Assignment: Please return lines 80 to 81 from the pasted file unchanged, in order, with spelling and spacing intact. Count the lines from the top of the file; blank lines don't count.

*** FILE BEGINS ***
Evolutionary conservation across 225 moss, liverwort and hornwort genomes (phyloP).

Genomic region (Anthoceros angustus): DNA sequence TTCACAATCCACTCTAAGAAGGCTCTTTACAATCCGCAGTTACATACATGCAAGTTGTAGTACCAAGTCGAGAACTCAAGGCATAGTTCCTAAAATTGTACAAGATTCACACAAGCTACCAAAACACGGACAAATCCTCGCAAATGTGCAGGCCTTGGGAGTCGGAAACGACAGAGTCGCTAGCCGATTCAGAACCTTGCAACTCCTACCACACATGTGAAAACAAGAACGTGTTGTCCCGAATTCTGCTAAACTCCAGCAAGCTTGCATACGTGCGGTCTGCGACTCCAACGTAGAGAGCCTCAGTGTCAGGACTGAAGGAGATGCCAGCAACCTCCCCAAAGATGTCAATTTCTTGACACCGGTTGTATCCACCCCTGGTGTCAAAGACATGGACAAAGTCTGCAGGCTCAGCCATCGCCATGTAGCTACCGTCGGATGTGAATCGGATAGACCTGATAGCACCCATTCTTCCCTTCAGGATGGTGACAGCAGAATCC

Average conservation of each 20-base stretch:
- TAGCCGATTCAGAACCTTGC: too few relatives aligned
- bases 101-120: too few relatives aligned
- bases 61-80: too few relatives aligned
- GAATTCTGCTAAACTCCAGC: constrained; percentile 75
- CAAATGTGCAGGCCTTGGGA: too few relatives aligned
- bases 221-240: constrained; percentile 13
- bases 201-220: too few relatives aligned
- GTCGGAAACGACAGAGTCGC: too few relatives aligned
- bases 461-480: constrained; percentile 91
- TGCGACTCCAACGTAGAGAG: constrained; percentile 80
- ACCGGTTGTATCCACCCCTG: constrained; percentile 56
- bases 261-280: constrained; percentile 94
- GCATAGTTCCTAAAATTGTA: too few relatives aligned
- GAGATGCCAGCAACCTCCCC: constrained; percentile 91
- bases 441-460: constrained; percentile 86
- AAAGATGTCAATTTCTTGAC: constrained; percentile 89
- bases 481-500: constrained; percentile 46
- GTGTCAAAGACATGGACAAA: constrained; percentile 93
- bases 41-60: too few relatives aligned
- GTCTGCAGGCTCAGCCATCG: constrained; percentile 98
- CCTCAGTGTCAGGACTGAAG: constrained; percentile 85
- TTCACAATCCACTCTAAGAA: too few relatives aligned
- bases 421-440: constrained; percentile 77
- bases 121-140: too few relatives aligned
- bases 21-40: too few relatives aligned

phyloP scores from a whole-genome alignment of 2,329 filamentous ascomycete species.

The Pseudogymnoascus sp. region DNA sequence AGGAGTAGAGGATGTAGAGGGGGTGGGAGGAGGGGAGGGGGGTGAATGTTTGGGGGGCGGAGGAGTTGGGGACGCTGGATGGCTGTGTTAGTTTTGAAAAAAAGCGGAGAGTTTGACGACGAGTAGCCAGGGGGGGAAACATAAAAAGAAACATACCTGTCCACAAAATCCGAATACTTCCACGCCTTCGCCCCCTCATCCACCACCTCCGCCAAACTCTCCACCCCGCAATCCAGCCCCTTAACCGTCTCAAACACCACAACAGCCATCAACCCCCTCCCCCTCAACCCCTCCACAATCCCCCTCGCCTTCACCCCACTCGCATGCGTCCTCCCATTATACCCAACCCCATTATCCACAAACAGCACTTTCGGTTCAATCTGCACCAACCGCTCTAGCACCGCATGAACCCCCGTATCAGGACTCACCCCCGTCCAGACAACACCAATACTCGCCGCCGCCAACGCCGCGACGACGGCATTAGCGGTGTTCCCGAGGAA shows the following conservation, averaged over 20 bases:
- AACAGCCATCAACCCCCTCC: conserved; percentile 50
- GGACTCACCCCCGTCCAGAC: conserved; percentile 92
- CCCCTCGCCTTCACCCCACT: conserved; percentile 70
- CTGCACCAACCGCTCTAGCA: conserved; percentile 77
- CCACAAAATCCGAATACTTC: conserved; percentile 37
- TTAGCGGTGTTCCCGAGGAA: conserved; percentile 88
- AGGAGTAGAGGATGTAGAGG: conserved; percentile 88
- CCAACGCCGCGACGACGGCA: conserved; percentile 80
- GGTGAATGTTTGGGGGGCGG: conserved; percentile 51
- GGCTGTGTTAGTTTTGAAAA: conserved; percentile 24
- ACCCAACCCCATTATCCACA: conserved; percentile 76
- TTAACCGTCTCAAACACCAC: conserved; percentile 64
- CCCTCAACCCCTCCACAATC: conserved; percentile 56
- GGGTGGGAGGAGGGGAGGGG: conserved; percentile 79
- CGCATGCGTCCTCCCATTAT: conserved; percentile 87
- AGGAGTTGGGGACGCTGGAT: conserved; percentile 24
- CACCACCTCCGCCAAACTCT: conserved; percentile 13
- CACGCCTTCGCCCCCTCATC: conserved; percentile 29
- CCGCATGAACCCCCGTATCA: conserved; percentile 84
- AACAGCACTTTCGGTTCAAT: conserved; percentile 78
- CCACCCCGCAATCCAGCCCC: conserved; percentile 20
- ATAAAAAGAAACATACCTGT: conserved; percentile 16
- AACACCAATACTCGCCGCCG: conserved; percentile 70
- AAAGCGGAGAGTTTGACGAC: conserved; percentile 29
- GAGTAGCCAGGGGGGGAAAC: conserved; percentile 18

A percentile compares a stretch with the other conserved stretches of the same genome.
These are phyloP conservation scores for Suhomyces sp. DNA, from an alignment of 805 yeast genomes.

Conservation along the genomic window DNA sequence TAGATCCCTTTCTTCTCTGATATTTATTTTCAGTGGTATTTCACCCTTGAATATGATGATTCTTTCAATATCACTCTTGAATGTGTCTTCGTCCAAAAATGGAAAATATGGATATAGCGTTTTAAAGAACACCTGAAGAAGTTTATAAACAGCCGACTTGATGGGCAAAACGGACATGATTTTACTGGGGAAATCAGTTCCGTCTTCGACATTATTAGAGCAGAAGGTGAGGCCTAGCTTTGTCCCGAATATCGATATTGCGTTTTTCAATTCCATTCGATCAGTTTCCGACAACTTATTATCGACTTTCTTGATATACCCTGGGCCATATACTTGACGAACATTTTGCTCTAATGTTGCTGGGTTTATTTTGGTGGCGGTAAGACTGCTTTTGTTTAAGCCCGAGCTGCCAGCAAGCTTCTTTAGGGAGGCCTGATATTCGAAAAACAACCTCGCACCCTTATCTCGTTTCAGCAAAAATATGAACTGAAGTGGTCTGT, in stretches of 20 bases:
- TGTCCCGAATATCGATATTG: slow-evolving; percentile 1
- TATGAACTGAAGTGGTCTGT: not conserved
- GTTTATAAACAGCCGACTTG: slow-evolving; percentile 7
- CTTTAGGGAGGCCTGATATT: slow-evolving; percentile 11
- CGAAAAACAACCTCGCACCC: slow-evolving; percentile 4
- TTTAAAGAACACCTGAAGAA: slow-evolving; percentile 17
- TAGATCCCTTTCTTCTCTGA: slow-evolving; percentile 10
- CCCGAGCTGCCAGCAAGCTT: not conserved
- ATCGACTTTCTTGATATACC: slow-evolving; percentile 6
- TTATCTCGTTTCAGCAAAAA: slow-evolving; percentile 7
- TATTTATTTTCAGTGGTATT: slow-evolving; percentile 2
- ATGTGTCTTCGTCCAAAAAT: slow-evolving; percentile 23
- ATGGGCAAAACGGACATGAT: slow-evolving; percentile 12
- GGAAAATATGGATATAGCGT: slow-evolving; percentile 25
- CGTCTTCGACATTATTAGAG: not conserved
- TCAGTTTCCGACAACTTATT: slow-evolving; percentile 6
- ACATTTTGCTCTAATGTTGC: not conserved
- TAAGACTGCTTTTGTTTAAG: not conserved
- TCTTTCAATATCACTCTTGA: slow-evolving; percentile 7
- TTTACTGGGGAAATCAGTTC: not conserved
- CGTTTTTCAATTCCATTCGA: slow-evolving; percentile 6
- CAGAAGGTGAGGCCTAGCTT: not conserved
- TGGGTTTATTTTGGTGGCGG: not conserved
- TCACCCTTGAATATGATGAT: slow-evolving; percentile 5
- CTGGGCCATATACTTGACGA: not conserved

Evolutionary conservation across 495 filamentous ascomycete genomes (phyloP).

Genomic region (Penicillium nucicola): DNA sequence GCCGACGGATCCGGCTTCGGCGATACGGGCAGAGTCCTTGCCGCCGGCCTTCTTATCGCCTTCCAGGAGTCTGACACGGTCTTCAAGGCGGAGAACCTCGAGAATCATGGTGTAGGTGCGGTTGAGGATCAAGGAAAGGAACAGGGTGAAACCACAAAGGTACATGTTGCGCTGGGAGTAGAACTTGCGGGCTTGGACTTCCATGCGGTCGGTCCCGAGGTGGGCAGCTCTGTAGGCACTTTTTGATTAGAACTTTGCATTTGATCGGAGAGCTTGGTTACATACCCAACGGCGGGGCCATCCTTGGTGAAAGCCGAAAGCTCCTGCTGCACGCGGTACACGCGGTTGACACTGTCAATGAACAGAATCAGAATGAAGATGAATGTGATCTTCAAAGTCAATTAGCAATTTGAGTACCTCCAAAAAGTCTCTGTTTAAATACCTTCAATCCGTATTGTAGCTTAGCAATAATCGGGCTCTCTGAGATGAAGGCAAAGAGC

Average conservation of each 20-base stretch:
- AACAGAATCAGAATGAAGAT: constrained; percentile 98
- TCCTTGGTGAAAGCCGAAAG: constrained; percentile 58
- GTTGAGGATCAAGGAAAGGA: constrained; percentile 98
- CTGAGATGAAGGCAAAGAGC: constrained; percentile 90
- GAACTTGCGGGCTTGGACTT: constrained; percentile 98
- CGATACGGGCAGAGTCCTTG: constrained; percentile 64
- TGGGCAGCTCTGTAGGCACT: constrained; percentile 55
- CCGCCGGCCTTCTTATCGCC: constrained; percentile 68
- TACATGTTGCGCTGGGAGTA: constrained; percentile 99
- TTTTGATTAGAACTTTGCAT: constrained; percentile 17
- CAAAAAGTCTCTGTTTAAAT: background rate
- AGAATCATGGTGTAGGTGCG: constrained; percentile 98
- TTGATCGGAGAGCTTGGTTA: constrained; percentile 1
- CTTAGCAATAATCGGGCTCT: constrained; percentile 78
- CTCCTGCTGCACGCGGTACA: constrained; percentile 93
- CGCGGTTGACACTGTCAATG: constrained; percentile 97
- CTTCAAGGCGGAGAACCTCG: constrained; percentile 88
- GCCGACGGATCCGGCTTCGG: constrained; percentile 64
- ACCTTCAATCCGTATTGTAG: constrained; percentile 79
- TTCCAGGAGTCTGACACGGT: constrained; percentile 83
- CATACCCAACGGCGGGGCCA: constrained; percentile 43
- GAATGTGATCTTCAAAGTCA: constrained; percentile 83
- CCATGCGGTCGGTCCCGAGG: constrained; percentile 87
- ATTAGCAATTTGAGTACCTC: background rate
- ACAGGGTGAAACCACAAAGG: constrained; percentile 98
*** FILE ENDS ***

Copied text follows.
- CAGAAGGTGAGGCCTAGCTT: not conserved
- TGGGTTTATTTTGGTGGCGG: not conserved